In this week’s Point-Counterpoint, For College Republicans Chair Alex Walker made a strong case that allocable segregated fees should be optional, especially if you come from a classically conservative viewpoint. However, he failed to see the whole picture.
After writing some fluff about being a die-hard “Sconnie,” Walker propagates the idea that conservative groups are under assault by the ultra-progressive, ultra-evil ASM that is breaking its own Constitution. This would seem true, unless one has experience within ASM.
Point Counterpoint: ASM is far too partisan to be trusted with allocable segregated feesI’m a Wisconsin kid through and through. I love this state. I love this university. I bleed Wisconsin red. Growing Read…
Distribution of allocable segregated fees are required to be distributed in a viewpoint neutral manner.
This is not to say ASM is not without its problems. I have experience with ASM and, although full of well-meaning people, it very much feels like a “club” that is difficult for anyone not involved in ASM to access. But Walker is unwittingly fanning the flames of resentment and division on this campus that he so decries with examples and platitudes that are blatantly false.
When it comes to his breakdown of distribution of segregated fees, Walker says that ASM “plays favorites,” pointing out that 14 student organizations suck up the vast majority of the money ($1.4 million), while leaving the rest of the student organizations out in the cold. What he conveniently omits is that these funds, called General Student Services Funds, are doled out annually, while RSO grants are given for one-time events and initiatives.
In addition, the organizations funded by GSSFs are ones that have a great benefit for the student body and have free membership. Among these organizations are VETS, Badger Catholic, and the Greater University Tutoring Service. Either way, Walker is not looking at the whole picture, but is interpreting things at surface-level.
In addition to propagating ignorant ideas about ASM, Walker’s arguments in favor of the opt-out are incorrect. One of Walker’s arguments in favor of making allocable segregated fees optional is that it will give students more freedom when it comes to deciding what to pay for college.
Let us assume that all students want to minimize the amount that they pay for college in any way possible (scholarships, opt-outs, taking only 4 years, etc.). Making allocable segregated fees optional would create a new, easy, convenient way for students to minimize the cost of their college, even if it is only $89 less. Making segregated fees optional would create a tragedy of the commons where there was none before — all students get the benefit of robust campus life from paying into the pot, but every student has an incentive to not pay into that pot.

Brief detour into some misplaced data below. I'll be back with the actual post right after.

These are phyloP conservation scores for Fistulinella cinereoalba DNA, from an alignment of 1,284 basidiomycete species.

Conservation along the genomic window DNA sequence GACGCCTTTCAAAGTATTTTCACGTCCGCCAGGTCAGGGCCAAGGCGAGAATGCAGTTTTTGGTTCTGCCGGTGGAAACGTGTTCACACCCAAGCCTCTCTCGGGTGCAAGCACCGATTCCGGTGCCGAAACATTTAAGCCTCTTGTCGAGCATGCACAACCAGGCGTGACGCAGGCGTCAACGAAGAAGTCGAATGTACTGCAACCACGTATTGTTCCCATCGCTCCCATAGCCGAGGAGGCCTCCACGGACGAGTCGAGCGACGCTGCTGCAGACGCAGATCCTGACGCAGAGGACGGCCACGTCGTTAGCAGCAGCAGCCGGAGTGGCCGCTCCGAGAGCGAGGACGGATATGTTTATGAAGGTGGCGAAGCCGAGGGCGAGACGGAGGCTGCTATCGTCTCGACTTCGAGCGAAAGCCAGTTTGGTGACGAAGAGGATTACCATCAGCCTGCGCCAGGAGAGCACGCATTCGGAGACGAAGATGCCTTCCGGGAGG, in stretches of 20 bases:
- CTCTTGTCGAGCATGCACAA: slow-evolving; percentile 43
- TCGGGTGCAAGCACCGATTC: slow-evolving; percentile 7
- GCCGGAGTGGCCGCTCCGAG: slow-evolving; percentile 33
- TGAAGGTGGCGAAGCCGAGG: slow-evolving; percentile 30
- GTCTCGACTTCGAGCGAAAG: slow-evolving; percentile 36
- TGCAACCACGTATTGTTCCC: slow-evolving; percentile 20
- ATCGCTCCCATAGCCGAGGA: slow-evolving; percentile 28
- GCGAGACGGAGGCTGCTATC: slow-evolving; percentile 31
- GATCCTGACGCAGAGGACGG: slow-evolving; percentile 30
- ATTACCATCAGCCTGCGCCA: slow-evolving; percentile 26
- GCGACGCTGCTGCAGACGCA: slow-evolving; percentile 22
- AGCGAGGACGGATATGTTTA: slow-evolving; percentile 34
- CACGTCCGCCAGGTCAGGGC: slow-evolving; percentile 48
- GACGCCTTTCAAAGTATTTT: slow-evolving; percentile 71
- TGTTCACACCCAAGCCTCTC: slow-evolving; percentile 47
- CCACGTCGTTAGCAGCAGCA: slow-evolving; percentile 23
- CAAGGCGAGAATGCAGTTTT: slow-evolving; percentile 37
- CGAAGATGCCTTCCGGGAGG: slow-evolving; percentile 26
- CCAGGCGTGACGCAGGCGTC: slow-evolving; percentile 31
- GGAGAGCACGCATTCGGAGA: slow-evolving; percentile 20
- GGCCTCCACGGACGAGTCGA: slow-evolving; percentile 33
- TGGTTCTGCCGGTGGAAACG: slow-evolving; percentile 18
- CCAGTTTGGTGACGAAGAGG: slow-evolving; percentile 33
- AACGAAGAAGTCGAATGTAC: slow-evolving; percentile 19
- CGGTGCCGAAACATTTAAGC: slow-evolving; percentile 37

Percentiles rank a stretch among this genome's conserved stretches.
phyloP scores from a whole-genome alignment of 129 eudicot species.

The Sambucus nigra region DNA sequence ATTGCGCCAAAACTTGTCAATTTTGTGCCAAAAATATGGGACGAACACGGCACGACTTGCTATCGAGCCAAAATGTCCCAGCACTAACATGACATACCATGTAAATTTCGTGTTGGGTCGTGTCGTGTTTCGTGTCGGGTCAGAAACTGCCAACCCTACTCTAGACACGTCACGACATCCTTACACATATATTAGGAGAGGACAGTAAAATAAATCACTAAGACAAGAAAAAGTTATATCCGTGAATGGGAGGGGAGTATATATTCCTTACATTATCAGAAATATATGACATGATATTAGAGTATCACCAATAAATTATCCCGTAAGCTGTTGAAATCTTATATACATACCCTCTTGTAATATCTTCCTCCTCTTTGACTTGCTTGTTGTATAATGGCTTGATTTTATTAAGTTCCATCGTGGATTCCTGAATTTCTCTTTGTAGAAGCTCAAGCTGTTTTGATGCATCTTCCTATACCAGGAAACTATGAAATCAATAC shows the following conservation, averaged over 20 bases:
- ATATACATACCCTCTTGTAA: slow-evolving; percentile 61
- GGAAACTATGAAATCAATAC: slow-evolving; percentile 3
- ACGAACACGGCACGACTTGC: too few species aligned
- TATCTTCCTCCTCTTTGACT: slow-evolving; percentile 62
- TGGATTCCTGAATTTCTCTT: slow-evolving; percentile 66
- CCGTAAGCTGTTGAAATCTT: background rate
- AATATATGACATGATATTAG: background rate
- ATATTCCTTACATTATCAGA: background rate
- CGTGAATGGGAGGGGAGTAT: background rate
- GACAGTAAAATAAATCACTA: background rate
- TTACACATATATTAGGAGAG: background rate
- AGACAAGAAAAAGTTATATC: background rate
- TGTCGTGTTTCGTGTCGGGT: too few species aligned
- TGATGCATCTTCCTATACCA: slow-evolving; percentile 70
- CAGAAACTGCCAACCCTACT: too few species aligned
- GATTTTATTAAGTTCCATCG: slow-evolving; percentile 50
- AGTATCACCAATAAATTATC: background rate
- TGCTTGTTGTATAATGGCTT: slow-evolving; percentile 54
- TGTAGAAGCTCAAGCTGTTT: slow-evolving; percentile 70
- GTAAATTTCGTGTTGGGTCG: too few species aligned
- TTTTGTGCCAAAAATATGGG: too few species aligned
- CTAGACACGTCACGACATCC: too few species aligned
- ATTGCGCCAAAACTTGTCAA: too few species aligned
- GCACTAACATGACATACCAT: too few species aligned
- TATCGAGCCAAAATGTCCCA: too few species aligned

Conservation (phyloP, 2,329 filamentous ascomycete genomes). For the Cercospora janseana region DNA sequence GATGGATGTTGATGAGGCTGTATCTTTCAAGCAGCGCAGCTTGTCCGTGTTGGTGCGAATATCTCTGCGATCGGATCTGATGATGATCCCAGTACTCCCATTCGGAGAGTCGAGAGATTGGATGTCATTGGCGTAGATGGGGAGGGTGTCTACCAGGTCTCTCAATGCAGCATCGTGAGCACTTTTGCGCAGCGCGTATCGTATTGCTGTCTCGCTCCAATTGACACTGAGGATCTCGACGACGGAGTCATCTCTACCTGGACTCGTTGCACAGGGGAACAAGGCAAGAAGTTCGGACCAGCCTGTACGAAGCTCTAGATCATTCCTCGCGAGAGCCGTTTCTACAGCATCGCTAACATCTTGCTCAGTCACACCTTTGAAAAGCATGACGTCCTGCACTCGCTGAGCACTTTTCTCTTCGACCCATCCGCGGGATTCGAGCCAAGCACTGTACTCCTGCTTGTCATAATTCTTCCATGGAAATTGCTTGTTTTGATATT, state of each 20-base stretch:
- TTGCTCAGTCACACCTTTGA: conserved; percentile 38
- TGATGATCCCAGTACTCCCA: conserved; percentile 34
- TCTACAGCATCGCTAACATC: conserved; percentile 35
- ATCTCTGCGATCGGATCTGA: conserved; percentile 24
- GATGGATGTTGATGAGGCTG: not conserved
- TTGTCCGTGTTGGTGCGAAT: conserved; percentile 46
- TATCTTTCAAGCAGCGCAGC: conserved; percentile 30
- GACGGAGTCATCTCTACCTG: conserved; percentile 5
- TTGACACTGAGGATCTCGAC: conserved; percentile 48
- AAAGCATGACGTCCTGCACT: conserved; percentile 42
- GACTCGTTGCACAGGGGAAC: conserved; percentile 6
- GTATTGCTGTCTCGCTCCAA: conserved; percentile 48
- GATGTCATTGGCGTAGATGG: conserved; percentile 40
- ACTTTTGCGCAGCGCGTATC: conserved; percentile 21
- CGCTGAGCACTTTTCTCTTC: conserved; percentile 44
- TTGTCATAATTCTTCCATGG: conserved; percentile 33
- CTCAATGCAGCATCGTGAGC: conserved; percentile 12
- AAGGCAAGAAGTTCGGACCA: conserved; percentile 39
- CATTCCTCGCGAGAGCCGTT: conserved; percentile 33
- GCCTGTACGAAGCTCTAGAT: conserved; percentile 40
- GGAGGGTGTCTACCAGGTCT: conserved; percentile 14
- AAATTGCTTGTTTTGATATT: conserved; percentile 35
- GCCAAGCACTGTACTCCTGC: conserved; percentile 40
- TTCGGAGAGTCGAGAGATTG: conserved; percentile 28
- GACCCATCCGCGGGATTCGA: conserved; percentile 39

Not only would this proposal dry up the funds that students and their organizations depend on while living on campus, such as the Rape Crisis Center, WSUM Student Radio, and the ASM Bus Pass, the opt-out proposal would cause conservative organizations to face the discrimination by ASM that they so fear. As I stated before, ASM is required to distribute funds in a viewpoint neutral manner.
In 1996, three law students sued the Board of Regents arguing that it was unconstitutional to be mandated to pay allocable segregated fees for organizations with which they did not agree. After a series of appeals, the United States Supreme Court issued an opinion in 2000, stating that mandatory fees are constitutional as long as they are distributed in a viewpoint-neutral manner.
ASM indefinitely postpones divestment resolution after hours of heated debateAfter six hours of heated debate, the University of Wisconsin Associated Students of Madison voted 13-12-1 to postpone a resolution demanding the Read…
Making allocable segregated fees optional would remove the requirement that they be distributed in a viewpoint neutral manner, which could lead to conservative organizations or events having their funds withheld by the more leftist members of ASM, creating the political bogeyman that Walker alleges ASM to be and taking us back to the political tensions of the 1990’s on campus.
Walker’s article shows a great degree of ignorance with how ASM functions and, in my opinion, shows selection bias to propagate the meme that ASM’s boot is on the throat of conservatives when the reality is far from his dystopian vision. Representative Joel Kitchens of Wisconsin’s 1st Legislative District, a Republican, fairly stated that the 2017-19 budget was very generous to the UW System, but agreed with the people of ASM that making allocable segregated fees optional is a bad idea.
Walker’s point-counterpoint argument showed a lack of knowledge about how ASM operates and focuses on, more than anything, resentment for the seemingly “ultra-liberal” ASM.
William Doty ([email protected]) is a junior, majoring in political science and economics.